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To avoid a toxic family

(9 Posts)
MARATILLY Thu 04-Apr-19 14:12:31

We recently moved to a new area in a bigger town because of my husband’s work. We were starting from scratch with no friends or family in the area which we moved to. The kids started primary school in the middle of the academic year and my youngest DS, who is eight and very shy, quickly made a new friend, so we were really pleased.

At first, the family of the child seemed fine, just a little eccentric. However, as the months went on, we realised that the family of the child were very extreme in their views, were saying in appropriate things in front of our DS during play dates and saying very unpleasant things about the children of other families at the school. I also suspect that they have complained to the school about my DS, based on something with the class teacher mentioned to me at a recent parent’s evening. The teacher said that there had been an issue raised about my DS hitting him and taking belongings form the child of this family. . The class teacher is a supply teacher and doesn’t know my DS very well. My DS is certainly not perfect, but he is a gentle child who has never hit another child to my knowledge. We bring him up to be kind to and respectful of other kids and his previous school reports reflected this.

As we didn’t want any conflict, our response to this issue was to avoid the family in question. We didn’t take this decision lightly, but we felt it was necessary. Recently, however, some of the mothers realised that there was an issue (even though I didn’t mention to any of them what had happened and what the problem family had been saying about some of their children) and they tried to intervene. I politely said that I was happy with our decision to avoid the family for reasons which I didn’t want to go into.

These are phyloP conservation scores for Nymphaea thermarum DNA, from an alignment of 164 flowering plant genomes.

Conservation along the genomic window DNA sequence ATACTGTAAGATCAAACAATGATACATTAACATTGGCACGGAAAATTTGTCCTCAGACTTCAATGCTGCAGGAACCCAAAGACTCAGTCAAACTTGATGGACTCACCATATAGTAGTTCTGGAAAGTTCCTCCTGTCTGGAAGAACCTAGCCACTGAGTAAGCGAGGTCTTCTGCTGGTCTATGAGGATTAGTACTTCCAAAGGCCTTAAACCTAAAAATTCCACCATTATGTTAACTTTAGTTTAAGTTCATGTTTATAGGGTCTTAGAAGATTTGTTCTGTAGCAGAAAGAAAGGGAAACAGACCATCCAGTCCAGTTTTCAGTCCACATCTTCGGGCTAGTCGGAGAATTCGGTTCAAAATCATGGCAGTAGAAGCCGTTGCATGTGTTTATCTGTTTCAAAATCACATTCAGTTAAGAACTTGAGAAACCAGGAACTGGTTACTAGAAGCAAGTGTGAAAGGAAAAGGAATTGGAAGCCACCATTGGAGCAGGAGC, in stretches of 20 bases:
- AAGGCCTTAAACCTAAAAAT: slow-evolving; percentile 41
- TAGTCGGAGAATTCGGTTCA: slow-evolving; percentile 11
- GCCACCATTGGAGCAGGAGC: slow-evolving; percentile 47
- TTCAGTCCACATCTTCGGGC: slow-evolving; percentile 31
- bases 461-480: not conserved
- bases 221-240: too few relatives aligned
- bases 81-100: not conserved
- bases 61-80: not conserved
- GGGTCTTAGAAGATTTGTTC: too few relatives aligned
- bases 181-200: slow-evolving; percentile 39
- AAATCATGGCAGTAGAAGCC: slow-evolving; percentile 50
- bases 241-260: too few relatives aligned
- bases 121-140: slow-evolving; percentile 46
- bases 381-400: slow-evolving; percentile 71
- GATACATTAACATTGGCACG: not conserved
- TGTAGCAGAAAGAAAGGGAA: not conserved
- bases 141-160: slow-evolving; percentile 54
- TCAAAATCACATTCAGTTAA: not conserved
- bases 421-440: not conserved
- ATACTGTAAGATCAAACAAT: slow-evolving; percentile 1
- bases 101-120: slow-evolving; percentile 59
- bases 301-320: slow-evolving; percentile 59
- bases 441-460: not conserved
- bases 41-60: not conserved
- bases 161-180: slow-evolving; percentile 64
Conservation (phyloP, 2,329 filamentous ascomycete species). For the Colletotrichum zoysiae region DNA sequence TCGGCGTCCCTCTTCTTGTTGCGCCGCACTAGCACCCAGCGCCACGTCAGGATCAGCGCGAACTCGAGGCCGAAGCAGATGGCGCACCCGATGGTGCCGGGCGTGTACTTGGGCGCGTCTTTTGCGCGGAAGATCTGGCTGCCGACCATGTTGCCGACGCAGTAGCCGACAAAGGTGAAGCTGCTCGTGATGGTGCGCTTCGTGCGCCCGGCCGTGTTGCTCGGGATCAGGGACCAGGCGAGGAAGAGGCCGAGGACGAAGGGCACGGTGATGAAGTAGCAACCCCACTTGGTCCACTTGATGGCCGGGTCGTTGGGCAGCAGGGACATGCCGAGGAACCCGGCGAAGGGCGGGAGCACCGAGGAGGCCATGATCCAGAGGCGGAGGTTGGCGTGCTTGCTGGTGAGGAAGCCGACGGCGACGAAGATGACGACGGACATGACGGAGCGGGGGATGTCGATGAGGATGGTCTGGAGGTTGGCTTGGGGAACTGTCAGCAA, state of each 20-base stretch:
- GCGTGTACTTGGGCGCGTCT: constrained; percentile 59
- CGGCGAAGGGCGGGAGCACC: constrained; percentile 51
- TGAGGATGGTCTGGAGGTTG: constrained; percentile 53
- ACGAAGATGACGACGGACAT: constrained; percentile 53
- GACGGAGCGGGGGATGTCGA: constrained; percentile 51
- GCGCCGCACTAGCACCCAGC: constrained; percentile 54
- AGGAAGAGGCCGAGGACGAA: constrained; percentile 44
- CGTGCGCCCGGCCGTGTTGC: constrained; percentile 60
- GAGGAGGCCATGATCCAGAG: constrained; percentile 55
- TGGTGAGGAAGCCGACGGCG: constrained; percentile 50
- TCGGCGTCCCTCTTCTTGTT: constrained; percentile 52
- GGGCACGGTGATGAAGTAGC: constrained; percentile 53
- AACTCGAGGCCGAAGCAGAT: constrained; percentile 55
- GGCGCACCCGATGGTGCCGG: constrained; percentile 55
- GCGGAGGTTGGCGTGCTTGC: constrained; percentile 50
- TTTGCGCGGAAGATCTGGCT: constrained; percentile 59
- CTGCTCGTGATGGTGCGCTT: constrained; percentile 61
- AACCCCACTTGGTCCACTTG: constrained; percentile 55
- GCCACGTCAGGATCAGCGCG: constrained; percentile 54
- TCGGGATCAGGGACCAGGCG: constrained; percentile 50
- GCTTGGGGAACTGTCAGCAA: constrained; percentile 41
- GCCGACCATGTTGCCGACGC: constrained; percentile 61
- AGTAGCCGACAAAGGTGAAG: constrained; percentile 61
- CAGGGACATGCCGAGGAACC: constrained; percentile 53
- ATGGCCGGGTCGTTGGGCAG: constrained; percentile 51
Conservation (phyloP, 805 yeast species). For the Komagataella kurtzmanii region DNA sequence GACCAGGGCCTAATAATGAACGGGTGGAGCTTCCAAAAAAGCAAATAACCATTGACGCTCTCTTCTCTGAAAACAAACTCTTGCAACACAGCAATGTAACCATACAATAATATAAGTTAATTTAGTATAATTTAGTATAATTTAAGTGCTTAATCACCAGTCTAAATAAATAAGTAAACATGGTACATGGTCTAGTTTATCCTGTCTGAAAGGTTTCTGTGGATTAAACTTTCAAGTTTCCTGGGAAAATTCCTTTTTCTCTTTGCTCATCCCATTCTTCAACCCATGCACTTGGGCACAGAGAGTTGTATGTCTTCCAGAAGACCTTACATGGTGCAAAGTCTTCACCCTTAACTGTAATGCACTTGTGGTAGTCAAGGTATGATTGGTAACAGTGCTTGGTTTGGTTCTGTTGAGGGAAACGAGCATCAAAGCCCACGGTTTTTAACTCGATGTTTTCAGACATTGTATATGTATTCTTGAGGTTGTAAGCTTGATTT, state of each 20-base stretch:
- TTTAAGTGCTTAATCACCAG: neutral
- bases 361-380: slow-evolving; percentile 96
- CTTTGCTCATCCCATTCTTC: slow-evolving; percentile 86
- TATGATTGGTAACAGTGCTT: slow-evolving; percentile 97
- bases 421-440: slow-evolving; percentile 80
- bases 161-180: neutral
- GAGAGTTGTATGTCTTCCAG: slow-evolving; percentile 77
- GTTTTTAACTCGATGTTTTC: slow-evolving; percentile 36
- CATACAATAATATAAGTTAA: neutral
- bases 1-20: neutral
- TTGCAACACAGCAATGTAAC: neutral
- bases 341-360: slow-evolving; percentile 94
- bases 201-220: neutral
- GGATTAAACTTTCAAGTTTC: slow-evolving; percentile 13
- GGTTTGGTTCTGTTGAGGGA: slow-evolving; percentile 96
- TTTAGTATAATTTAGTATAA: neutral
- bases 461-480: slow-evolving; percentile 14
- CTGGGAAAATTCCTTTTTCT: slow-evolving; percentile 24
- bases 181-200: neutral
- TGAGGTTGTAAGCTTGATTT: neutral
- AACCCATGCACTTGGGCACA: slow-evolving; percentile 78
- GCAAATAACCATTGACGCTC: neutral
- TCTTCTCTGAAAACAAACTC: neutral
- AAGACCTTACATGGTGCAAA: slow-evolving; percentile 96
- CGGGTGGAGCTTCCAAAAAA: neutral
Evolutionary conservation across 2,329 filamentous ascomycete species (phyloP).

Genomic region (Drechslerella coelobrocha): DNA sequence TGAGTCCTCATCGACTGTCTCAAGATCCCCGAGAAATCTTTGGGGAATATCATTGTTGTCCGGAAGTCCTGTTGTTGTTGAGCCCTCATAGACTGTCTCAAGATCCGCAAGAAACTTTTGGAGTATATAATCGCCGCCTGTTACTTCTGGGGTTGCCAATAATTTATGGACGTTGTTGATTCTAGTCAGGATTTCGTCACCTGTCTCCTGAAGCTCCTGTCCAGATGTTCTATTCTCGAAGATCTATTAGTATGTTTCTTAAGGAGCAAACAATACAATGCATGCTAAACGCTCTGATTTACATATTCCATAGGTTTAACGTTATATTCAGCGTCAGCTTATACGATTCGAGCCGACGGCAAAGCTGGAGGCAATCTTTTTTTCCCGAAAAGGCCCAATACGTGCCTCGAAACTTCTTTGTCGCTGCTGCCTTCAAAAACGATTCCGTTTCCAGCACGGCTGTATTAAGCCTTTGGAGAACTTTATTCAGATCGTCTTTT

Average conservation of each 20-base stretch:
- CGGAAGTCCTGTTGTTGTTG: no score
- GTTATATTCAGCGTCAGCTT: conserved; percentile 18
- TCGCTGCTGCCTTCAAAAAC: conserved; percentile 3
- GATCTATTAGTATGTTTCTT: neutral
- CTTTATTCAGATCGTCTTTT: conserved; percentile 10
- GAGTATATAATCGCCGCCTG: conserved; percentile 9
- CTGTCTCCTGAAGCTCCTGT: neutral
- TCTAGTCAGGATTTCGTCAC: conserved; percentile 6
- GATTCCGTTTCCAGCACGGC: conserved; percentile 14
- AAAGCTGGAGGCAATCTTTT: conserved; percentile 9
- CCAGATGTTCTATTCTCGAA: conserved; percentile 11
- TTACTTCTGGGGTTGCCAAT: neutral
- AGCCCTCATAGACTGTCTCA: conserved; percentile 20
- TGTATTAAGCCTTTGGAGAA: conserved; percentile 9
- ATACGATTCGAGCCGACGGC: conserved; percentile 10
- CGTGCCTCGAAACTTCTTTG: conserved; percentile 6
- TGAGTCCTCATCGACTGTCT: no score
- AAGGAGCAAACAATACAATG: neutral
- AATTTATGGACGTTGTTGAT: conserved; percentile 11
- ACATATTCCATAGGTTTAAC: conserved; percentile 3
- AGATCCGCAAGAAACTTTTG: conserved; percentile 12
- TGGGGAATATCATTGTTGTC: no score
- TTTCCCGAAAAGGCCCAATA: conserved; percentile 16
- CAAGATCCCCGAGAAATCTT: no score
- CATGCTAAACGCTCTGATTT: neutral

One of the grandmothers who I was starting get to know quite well and liked did keep pursuing the issue, so I mentioned some of the issues which we had been having. She then admitted that her family had experienced problems with the family and thought their behaviour was very weird and extreme. She also told me that a relative of the problem family had warned her about them and their behaviour. Unfortunately, the grandmother who I spoke to mentioned our conversation to her son and he went straight to the father of the problem family and told him about it.

The long and short of the situation is that the father of the problem family then went to some of the other parents at drinks evening and said some rather unpleasant things about my DS and our family. As a result, several of the families have become very distant with us and some won’t even talk to us or have my DS round for play dates. The families don’t know us too well and I am guessing that they either believe what has been said about us or they are just wary. As result, my DS has gone from being a happy, generally carefree little boy to a nervous and unhappy child. He is even saying that he wants to go back to his old school, as it was in a small place and much less daunting.